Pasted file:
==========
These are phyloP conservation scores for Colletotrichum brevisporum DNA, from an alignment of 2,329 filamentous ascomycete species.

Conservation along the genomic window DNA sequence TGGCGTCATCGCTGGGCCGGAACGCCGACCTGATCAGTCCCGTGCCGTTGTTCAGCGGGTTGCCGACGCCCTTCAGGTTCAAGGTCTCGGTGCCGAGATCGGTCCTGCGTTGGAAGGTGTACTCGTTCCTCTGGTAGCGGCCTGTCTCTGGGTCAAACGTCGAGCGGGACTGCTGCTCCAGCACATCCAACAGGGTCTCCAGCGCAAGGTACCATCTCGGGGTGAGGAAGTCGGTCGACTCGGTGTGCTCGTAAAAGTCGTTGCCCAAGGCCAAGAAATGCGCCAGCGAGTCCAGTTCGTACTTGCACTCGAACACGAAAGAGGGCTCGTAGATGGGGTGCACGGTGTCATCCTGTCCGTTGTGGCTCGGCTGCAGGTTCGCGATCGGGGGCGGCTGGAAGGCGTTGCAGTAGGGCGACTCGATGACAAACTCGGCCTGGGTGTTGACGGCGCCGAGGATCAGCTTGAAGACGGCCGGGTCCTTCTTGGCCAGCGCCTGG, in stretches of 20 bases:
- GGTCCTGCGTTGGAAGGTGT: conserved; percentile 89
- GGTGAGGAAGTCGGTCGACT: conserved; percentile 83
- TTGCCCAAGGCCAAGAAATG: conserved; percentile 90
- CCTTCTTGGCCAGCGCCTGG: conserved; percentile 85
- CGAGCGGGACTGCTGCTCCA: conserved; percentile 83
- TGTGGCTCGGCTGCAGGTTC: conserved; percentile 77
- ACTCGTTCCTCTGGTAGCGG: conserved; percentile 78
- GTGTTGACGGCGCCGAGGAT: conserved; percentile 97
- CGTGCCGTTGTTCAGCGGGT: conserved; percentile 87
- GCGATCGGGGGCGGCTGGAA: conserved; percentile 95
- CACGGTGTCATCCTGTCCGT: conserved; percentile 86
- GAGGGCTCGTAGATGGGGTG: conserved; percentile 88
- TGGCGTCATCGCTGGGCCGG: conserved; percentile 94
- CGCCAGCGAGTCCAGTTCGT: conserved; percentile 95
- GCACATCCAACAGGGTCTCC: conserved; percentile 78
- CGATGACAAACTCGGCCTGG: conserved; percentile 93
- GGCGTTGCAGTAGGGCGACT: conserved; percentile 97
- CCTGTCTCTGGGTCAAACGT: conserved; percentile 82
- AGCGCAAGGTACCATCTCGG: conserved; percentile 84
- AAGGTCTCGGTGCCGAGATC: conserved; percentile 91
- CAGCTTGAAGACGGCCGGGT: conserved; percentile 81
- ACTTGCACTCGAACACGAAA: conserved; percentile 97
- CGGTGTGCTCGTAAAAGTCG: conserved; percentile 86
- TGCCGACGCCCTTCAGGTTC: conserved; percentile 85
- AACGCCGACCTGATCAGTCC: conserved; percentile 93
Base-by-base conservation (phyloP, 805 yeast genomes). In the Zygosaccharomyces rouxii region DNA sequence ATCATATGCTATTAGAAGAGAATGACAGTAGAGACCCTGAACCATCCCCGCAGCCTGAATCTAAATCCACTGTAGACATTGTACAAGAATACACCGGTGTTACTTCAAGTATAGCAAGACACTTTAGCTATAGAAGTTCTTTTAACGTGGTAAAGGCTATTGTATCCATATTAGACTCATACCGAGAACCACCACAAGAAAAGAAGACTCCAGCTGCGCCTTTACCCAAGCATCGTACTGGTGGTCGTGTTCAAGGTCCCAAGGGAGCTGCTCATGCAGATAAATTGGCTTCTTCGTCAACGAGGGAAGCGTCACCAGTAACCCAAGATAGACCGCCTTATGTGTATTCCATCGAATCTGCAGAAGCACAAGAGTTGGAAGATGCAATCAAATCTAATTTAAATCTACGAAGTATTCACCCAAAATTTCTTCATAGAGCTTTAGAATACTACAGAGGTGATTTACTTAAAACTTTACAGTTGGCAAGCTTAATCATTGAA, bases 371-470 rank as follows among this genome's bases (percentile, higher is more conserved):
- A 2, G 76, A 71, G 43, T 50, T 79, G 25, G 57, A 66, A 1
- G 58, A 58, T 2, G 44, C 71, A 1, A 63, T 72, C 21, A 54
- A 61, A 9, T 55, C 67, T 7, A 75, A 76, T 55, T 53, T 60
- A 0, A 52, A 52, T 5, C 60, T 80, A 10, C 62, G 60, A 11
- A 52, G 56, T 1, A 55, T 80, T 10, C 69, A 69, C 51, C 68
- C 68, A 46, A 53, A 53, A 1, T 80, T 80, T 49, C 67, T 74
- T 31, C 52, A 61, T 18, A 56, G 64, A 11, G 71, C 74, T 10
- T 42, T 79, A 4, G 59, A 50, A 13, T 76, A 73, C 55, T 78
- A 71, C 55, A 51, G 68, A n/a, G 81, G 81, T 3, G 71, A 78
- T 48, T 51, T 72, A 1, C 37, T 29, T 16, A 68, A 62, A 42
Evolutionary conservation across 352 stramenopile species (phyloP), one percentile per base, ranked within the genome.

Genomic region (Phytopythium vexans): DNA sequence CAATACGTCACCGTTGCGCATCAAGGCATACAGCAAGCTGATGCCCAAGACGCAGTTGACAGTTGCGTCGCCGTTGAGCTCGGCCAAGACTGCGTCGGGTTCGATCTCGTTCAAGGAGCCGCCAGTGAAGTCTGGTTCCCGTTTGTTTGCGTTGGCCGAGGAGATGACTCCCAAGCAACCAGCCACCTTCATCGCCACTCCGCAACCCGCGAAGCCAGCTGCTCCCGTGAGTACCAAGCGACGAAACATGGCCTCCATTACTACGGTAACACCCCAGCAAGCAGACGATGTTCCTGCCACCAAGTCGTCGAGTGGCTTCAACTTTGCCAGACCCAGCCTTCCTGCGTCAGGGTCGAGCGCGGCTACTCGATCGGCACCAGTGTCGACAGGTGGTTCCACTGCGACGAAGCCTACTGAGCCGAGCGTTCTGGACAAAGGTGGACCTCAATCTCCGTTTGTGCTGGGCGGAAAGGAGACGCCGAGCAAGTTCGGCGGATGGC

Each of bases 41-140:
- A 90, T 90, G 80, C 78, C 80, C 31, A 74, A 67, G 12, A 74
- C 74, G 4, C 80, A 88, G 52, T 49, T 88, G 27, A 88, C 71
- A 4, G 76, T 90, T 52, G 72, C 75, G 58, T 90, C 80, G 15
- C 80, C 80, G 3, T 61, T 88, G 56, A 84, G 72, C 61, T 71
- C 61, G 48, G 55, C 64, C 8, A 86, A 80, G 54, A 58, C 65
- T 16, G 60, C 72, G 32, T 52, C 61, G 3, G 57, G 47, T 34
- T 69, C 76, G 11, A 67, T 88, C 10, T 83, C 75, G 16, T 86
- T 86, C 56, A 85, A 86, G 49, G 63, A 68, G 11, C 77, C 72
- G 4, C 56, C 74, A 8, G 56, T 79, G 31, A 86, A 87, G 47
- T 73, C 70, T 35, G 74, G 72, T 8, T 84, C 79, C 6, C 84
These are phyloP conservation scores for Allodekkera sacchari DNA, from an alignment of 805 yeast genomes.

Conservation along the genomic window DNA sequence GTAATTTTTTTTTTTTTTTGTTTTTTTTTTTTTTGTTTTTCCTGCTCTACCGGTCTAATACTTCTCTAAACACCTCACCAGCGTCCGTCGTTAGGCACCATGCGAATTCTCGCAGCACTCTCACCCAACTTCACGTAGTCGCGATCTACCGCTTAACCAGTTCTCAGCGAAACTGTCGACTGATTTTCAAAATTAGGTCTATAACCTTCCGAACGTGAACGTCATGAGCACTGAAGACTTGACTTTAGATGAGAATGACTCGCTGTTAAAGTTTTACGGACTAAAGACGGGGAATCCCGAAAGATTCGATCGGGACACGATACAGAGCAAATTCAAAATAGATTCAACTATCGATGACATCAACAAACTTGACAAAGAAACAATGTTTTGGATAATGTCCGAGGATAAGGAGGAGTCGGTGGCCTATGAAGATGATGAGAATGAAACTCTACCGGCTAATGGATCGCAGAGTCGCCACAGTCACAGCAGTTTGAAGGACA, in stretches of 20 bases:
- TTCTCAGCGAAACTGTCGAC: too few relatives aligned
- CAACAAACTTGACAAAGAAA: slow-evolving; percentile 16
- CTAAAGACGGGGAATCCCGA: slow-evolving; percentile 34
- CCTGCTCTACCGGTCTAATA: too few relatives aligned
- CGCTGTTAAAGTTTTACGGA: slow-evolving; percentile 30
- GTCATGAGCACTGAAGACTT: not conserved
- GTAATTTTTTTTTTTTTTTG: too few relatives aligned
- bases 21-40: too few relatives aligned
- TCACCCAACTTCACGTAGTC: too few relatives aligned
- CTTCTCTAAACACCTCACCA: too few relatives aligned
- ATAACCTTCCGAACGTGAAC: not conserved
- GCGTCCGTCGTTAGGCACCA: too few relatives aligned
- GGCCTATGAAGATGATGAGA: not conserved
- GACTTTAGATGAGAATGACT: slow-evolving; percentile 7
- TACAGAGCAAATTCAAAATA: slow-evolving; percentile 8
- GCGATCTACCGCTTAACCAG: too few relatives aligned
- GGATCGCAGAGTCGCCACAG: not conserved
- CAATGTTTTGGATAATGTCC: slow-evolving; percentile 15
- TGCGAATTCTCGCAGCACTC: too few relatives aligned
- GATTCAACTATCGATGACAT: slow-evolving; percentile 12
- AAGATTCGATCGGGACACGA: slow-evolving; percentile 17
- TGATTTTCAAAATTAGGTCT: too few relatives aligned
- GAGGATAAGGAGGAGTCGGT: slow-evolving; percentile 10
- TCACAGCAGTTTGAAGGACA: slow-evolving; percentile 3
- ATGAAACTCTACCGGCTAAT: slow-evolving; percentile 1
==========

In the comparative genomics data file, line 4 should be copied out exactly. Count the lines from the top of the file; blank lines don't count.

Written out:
- GGTGAGGAAGTCGGTCGACT: conserved; percentile 83